Pretty much everyone struggles with mental health at one point or another.
It’s easy to think that certain issues, like depression, only affect women and not men, or only affect white people and not people of color, but that just isn’t true.
There’s more that unites us than divides us, and mental health is one of those things.
Depression doesn’t discriminate, it can hit anyone of any race, gender, or background.
Here, 10 black women and men talk candidly about their own depression.
1. Depression can have many causes
In the age of Black Lives Matter, I can only imagine how difficult this must be.
2. It’s one more thing on top of everything else
Life was already hard enough, and depression just makes it harder.
3. Even your own family deny it’s a thing
It’s culturally not accepted yet, which is dangerous.
4. Your family may not be there when you need them most
We have to break down these false assumptions.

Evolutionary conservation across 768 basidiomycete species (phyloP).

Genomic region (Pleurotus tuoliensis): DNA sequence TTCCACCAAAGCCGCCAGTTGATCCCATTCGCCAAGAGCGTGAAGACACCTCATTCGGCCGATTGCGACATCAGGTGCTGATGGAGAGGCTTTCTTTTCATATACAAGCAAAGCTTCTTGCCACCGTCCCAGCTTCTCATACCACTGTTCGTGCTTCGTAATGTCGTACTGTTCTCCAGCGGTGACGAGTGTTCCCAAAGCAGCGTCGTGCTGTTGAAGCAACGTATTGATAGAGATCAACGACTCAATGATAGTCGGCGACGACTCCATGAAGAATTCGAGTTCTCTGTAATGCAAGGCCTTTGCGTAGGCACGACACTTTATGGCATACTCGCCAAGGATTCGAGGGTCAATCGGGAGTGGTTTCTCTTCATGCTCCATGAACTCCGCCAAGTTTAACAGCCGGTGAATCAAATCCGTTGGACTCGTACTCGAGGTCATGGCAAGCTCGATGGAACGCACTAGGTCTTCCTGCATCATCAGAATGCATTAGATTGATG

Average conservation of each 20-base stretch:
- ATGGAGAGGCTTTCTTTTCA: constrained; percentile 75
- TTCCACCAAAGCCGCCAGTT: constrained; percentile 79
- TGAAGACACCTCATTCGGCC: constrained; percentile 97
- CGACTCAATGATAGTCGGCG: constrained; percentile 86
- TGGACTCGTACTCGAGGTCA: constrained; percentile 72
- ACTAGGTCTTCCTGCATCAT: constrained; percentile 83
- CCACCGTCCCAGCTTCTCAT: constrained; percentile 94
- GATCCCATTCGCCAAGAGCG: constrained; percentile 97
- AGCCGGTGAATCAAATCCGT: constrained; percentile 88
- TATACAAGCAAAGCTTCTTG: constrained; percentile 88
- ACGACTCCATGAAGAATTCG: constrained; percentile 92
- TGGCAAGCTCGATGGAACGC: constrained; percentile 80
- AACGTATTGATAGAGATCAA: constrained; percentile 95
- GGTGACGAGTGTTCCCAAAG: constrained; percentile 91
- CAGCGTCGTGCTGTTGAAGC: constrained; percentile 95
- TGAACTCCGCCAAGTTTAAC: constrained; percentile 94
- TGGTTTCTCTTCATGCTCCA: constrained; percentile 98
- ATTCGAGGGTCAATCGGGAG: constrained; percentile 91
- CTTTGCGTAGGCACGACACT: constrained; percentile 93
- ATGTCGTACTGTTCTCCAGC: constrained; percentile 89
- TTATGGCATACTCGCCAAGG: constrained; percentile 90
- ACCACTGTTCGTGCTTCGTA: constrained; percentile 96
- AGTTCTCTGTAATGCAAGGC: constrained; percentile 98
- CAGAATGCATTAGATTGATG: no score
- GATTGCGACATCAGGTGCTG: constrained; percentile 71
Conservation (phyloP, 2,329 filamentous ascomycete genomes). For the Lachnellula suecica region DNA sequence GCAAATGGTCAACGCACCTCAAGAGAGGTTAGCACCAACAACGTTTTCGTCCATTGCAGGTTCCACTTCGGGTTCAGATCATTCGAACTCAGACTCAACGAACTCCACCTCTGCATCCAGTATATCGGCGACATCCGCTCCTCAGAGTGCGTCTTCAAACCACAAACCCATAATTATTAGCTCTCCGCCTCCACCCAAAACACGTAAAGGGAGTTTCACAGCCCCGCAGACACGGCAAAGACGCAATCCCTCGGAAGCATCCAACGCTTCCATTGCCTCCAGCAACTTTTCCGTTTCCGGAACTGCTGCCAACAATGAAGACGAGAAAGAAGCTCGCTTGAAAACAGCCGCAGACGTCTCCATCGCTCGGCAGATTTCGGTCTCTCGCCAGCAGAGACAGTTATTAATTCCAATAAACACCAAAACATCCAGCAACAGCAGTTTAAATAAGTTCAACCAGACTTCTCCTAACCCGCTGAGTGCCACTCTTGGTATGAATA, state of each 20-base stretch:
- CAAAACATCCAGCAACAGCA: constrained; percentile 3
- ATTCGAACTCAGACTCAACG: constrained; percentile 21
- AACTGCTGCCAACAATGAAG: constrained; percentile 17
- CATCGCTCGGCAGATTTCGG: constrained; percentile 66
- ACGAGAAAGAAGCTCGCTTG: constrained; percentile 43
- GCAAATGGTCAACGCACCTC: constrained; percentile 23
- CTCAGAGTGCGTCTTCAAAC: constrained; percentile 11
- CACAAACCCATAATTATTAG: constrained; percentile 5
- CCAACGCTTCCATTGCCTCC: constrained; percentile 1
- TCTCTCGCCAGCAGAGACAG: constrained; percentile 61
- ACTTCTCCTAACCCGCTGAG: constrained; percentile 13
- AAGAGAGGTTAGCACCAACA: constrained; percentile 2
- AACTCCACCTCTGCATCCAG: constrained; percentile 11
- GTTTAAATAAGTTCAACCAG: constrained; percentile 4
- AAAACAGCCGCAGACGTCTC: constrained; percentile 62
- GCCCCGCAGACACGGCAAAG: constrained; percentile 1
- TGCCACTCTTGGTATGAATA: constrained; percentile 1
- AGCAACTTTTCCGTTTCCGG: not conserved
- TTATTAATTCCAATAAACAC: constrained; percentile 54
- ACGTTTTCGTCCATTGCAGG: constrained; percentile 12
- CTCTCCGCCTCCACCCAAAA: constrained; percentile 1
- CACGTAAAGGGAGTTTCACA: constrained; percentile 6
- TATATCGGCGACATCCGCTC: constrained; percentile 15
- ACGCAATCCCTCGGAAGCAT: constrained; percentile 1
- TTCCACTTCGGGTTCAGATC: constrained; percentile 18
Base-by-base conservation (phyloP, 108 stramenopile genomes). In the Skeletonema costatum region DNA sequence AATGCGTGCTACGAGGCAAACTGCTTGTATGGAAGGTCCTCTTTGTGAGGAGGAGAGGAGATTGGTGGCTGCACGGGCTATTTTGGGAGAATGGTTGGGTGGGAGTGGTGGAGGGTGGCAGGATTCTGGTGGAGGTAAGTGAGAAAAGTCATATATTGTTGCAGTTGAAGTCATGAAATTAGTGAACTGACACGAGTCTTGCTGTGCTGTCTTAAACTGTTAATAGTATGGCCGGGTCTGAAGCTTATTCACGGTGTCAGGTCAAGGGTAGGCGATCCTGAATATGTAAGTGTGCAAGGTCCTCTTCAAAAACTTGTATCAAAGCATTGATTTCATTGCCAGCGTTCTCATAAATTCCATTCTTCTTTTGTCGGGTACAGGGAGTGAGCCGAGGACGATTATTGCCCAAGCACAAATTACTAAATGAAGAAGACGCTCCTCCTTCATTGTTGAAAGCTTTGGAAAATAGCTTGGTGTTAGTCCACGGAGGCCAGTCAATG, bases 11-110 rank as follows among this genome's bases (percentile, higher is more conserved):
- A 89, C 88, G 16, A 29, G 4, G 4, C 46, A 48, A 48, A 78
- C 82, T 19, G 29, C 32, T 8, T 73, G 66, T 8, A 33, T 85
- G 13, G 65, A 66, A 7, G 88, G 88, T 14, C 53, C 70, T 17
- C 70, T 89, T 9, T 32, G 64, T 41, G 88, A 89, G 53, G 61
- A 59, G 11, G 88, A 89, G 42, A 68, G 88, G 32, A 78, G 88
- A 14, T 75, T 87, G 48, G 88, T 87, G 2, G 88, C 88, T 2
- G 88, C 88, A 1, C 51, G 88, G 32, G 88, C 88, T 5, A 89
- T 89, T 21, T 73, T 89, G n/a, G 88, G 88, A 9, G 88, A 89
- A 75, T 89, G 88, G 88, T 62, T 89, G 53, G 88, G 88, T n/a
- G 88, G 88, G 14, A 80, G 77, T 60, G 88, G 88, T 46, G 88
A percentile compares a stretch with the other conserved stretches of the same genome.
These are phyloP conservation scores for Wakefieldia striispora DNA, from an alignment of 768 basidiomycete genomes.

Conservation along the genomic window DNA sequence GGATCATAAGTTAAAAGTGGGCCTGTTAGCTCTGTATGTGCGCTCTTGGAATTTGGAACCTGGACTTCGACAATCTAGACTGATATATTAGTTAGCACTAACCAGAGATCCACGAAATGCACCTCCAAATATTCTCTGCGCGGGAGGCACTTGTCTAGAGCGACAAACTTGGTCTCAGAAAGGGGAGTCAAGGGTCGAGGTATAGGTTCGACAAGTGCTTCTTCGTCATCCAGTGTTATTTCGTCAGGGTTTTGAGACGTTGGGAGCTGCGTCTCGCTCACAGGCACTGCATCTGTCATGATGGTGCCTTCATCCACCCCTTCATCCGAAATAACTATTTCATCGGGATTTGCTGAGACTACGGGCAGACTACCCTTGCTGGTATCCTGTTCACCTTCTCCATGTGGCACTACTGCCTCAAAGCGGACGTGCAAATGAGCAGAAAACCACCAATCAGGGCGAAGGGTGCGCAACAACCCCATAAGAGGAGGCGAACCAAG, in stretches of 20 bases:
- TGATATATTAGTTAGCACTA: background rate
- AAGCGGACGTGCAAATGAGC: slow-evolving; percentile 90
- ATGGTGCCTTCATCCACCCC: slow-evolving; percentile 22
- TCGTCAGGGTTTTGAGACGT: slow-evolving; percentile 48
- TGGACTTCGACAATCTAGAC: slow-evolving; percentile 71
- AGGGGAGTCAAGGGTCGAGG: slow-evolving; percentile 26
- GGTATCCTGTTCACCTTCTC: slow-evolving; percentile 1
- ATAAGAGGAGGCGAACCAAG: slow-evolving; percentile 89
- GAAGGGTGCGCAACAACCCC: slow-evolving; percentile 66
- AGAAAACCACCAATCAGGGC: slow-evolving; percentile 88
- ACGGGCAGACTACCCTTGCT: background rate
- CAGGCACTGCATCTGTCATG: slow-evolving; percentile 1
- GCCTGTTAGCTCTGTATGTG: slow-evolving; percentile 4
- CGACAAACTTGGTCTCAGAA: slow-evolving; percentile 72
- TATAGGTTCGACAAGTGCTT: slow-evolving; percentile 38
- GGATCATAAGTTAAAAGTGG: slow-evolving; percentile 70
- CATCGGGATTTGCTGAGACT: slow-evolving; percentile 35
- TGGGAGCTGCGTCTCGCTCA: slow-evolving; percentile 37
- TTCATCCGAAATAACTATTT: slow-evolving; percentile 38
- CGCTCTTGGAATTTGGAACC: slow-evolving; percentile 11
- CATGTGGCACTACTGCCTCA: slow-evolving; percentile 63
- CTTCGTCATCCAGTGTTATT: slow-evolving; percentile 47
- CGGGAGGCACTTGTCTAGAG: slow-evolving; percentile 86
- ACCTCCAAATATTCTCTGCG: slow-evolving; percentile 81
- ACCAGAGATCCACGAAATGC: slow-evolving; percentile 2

5. The worst is when they blame YOU
No one should ever be blamed for struggling with mental health.
6. Everything feels wrong and it’s terribly lonely
It can be so hard to find acceptance and validation.
7. You don’t fit into the stereotype that is expected
And when people expect you to be something that you’re not, it compounds EVERYTHING.
8. It’s a struggle to make your community accept you
I had no idea this was a misconception and it breaks my heart.
9. Sometimes even therapists cross boundaries
I mean I hope permission was asked and granted…
10. Most of all, you need community support
I hope it becomes more accepted soon.
Honestly, I had no idea that mental health issues were called into question for black people, even by the black community.
That’s the last thing a person needs when they’re in crisis.
If you or someone you know is experiencing a difficult time, you can call 1-800-950-NAMI to speak to someone at the National Alliance on Mental Health who can help.
I hope there’s a societal shift across all communities soon. Did you know it was such a problem? Share your thoughts in the comments.